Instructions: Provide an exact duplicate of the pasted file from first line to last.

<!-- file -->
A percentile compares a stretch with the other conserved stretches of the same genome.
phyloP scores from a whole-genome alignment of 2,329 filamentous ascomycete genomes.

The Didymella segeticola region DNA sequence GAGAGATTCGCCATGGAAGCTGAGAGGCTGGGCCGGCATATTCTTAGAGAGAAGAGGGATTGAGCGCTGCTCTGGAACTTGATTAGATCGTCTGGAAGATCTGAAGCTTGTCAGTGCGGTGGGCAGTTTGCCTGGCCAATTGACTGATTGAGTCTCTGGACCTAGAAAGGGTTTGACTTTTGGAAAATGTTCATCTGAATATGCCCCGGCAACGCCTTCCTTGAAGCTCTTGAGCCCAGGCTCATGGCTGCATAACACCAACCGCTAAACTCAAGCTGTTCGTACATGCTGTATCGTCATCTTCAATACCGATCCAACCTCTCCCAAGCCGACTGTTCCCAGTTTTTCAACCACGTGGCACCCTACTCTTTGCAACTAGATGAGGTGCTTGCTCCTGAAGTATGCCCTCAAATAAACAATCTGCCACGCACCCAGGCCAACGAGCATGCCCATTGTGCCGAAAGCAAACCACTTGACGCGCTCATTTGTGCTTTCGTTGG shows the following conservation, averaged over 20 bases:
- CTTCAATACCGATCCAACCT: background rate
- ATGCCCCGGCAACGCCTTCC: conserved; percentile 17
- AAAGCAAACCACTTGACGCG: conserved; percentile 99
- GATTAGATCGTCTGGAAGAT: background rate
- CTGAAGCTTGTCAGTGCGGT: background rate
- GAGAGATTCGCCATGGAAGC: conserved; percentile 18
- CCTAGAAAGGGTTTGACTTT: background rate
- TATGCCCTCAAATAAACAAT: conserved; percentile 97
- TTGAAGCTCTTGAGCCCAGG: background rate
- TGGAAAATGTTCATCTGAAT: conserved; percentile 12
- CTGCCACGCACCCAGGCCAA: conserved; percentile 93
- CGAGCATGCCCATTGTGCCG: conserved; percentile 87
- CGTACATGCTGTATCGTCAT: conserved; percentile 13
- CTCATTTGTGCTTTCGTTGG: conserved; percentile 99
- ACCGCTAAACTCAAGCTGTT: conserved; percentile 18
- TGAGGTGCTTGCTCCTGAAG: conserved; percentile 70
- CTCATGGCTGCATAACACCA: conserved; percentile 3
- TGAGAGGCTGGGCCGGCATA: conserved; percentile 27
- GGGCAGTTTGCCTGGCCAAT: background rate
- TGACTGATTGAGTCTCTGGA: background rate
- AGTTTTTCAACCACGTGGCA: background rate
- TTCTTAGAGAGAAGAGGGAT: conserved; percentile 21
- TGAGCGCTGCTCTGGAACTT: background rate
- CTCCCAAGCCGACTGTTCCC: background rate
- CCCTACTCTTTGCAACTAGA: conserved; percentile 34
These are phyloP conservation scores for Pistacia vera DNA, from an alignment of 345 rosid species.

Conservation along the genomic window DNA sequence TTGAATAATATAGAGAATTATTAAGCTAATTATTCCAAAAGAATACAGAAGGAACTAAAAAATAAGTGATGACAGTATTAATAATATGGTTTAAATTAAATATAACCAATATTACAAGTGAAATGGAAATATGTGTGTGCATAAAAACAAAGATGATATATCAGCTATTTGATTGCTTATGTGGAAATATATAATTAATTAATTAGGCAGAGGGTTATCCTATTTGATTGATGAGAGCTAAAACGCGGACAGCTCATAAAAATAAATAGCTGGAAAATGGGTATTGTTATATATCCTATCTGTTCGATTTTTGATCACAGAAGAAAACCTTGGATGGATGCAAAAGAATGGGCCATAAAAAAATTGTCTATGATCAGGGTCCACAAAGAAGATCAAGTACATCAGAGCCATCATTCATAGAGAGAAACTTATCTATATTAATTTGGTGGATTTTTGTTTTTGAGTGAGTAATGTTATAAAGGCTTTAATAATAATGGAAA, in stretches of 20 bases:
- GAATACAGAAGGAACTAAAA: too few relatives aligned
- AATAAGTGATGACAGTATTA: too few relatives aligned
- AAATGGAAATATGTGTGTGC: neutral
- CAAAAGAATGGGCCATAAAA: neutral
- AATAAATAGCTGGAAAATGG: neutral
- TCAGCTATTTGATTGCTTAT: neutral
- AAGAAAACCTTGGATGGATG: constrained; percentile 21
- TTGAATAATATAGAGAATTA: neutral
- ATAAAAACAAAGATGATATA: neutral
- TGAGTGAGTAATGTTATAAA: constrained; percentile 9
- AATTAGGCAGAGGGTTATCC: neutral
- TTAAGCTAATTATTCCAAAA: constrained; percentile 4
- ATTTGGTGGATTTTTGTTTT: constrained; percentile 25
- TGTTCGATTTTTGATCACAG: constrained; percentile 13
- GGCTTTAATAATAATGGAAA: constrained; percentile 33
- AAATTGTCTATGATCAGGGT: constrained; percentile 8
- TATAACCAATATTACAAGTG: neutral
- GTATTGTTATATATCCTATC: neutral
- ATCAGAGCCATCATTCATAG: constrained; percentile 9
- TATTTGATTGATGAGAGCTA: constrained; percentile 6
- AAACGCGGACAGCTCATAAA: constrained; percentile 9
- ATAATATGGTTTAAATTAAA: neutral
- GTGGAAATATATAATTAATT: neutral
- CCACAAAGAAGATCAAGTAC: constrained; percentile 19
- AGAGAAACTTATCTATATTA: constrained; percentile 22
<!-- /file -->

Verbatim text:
A percentile compares a stretch with the other conserved stretches of the same genome.
phyloP scores from a whole-genome alignment of 2,329 filamentous ascomycete genomes.

The Didymella segeticola region DNA sequence GAGAGATTCGCCATGGAAGCTGAGAGGCTGGGCCGGCATATTCTTAGAGAGAAGAGGGATTGAGCGCTGCTCTGGAACTTGATTAGATCGTCTGGAAGATCTGAAGCTTGTCAGTGCGGTGGGCAGTTTGCCTGGCCAATTGACTGATTGAGTCTCTGGACCTAGAAAGGGTTTGACTTTTGGAAAATGTTCATCTGAATATGCCCCGGCAACGCCTTCCTTGAAGCTCTTGAGCCCAGGCTCATGGCTGCATAACACCAACCGCTAAACTCAAGCTGTTCGTACATGCTGTATCGTCATCTTCAATACCGATCCAACCTCTCCCAAGCCGACTGTTCCCAGTTTTTCAACCACGTGGCACCCTACTCTTTGCAACTAGATGAGGTGCTTGCTCCTGAAGTATGCCCTCAAATAAACAATCTGCCACGCACCCAGGCCAACGAGCATGCCCATTGTGCCGAAAGCAAACCACTTGACGCGCTCATTTGTGCTTTCGTTGG shows the following conservation, averaged over 20 bases:
- CTTCAATACCGATCCAACCT: background rate
- ATGCCCCGGCAACGCCTTCC: conserved; percentile 17
- AAAGCAAACCACTTGACGCG: conserved; percentile 99
- GATTAGATCGTCTGGAAGAT: background rate
- CTGAAGCTTGTCAGTGCGGT: background rate
- GAGAGATTCGCCATGGAAGC: conserved; percentile 18
- CCTAGAAAGGGTTTGACTTT: background rate
- TATGCCCTCAAATAAACAAT: conserved; percentile 97
- TTGAAGCTCTTGAGCCCAGG: background rate
- TGGAAAATGTTCATCTGAAT: conserved; percentile 12
- CTGCCACGCACCCAGGCCAA: conserved; percentile 93
- CGAGCATGCCCATTGTGCCG: conserved; percentile 87
- CGTACATGCTGTATCGTCAT: conserved; percentile 13
- CTCATTTGTGCTTTCGTTGG: conserved; percentile 99
- ACCGCTAAACTCAAGCTGTT: conserved; percentile 18
- TGAGGTGCTTGCTCCTGAAG: conserved; percentile 70
- CTCATGGCTGCATAACACCA: conserved; percentile 3
- TGAGAGGCTGGGCCGGCATA: conserved; percentile 27
- GGGCAGTTTGCCTGGCCAAT: background rate
- TGACTGATTGAGTCTCTGGA: background rate
- AGTTTTTCAACCACGTGGCA: background rate
- TTCTTAGAGAGAAGAGGGAT: conserved; percentile 21
- TGAGCGCTGCTCTGGAACTT: background rate
- CTCCCAAGCCGACTGTTCCC: background rate
- CCCTACTCTTTGCAACTAGA: conserved; percentile 34
These are phyloP conservation scores for Pistacia vera DNA, from an alignment of 345 rosid species.

Conservation along the genomic window DNA sequence TTGAATAATATAGAGAATTATTAAGCTAATTATTCCAAAAGAATACAGAAGGAACTAAAAAATAAGTGATGACAGTATTAATAATATGGTTTAAATTAAATATAACCAATATTACAAGTGAAATGGAAATATGTGTGTGCATAAAAACAAAGATGATATATCAGCTATTTGATTGCTTATGTGGAAATATATAATTAATTAATTAGGCAGAGGGTTATCCTATTTGATTGATGAGAGCTAAAACGCGGACAGCTCATAAAAATAAATAGCTGGAAAATGGGTATTGTTATATATCCTATCTGTTCGATTTTTGATCACAGAAGAAAACCTTGGATGGATGCAAAAGAATGGGCCATAAAAAAATTGTCTATGATCAGGGTCCACAAAGAAGATCAAGTACATCAGAGCCATCATTCATAGAGAGAAACTTATCTATATTAATTTGGTGGATTTTTGTTTTTGAGTGAGTAATGTTATAAAGGCTTTAATAATAATGGAAA, in stretches of 20 bases:
- GAATACAGAAGGAACTAAAA: too few relatives aligned
- AATAAGTGATGACAGTATTA: too few relatives aligned
- AAATGGAAATATGTGTGTGC: neutral
- CAAAAGAATGGGCCATAAAA: neutral
- AATAAATAGCTGGAAAATGG: neutral
- TCAGCTATTTGATTGCTTAT: neutral
- AAGAAAACCTTGGATGGATG: constrained; percentile 21
- TTGAATAATATAGAGAATTA: neutral
- ATAAAAACAAAGATGATATA: neutral
- TGAGTGAGTAATGTTATAAA: constrained; percentile 9
- AATTAGGCAGAGGGTTATCC: neutral
- TTAAGCTAATTATTCCAAAA: constrained; percentile 4
- ATTTGGTGGATTTTTGTTTT: constrained; percentile 25
- TGTTCGATTTTTGATCACAG: constrained; percentile 13
- GGCTTTAATAATAATGGAAA: constrained; percentile 33
- AAATTGTCTATGATCAGGGT: constrained; percentile 8
- TATAACCAATATTACAAGTG: neutral
- GTATTGTTATATATCCTATC: neutral
- ATCAGAGCCATCATTCATAG: constrained; percentile 9
- TATTTGATTGATGAGAGCTA: constrained; percentile 6
- AAACGCGGACAGCTCATAAA: constrained; percentile 9
- ATAATATGGTTTAAATTAAA: neutral
- GTGGAAATATATAATTAATT: neutral
- CCACAAAGAAGATCAAGTAC: constrained; percentile 19
- AGAGAAACTTATCTATATTA: constrained; percentile 22